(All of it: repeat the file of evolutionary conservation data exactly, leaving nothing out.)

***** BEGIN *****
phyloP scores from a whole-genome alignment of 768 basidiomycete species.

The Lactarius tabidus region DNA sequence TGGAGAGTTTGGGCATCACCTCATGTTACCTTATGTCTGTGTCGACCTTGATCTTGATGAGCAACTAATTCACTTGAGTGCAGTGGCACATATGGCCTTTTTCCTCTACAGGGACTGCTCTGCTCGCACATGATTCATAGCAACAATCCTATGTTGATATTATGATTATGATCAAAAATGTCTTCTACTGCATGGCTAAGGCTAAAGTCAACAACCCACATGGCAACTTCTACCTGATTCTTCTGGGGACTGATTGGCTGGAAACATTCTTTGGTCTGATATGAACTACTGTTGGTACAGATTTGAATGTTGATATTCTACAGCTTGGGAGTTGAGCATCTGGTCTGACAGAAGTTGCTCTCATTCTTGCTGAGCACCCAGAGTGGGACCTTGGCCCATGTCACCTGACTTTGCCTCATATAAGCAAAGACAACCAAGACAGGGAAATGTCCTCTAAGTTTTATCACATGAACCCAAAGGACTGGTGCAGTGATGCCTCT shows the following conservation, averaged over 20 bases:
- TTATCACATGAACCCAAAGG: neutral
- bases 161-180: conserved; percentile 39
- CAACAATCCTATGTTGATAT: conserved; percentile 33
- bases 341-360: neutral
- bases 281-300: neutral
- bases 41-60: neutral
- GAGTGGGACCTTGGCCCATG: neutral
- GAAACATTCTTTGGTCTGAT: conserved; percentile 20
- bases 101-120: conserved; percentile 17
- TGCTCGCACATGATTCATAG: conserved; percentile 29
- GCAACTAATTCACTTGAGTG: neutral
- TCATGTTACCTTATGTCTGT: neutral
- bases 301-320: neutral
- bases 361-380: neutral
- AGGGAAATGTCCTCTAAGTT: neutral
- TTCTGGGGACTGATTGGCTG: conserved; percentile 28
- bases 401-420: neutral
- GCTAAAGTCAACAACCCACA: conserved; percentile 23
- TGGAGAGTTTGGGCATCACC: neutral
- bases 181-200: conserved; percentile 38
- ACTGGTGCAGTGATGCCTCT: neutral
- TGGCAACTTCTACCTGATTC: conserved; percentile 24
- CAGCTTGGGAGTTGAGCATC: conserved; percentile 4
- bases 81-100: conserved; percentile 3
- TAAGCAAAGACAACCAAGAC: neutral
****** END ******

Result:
phyloP scores from a whole-genome alignment of 768 basidiomycete species.

The Lactarius tabidus region DNA sequence TGGAGAGTTTGGGCATCACCTCATGTTACCTTATGTCTGTGTCGACCTTGATCTTGATGAGCAACTAATTCACTTGAGTGCAGTGGCACATATGGCCTTTTTCCTCTACAGGGACTGCTCTGCTCGCACATGATTCATAGCAACAATCCTATGTTGATATTATGATTATGATCAAAAATGTCTTCTACTGCATGGCTAAGGCTAAAGTCAACAACCCACATGGCAACTTCTACCTGATTCTTCTGGGGACTGATTGGCTGGAAACATTCTTTGGTCTGATATGAACTACTGTTGGTACAGATTTGAATGTTGATATTCTACAGCTTGGGAGTTGAGCATCTGGTCTGACAGAAGTTGCTCTCATTCTTGCTGAGCACCCAGAGTGGGACCTTGGCCCATGTCACCTGACTTTGCCTCATATAAGCAAAGACAACCAAGACAGGGAAATGTCCTCTAAGTTTTATCACATGAACCCAAAGGACTGGTGCAGTGATGCCTCT shows the following conservation, averaged over 20 bases:
- TTATCACATGAACCCAAAGG: neutral
- bases 161-180: conserved; percentile 39
- CAACAATCCTATGTTGATAT: conserved; percentile 33
- bases 341-360: neutral
- bases 281-300: neutral
- bases 41-60: neutral
- GAGTGGGACCTTGGCCCATG: neutral
- GAAACATTCTTTGGTCTGAT: conserved; percentile 20
- bases 101-120: conserved; percentile 17
- TGCTCGCACATGATTCATAG: conserved; percentile 29
- GCAACTAATTCACTTGAGTG: neutral
- TCATGTTACCTTATGTCTGT: neutral
- bases 301-320: neutral
- bases 361-380: neutral
- AGGGAAATGTCCTCTAAGTT: neutral
- TTCTGGGGACTGATTGGCTG: conserved; percentile 28
- bases 401-420: neutral
- GCTAAAGTCAACAACCCACA: conserved; percentile 23
- TGGAGAGTTTGGGCATCACC: neutral
- bases 181-200: conserved; percentile 38
- ACTGGTGCAGTGATGCCTCT: neutral
- TGGCAACTTCTACCTGATTC: conserved; percentile 24
- CAGCTTGGGAGTTGAGCATC: conserved; percentile 4
- bases 81-100: conserved; percentile 3
- TAAGCAAAGACAACCAAGAC: neutral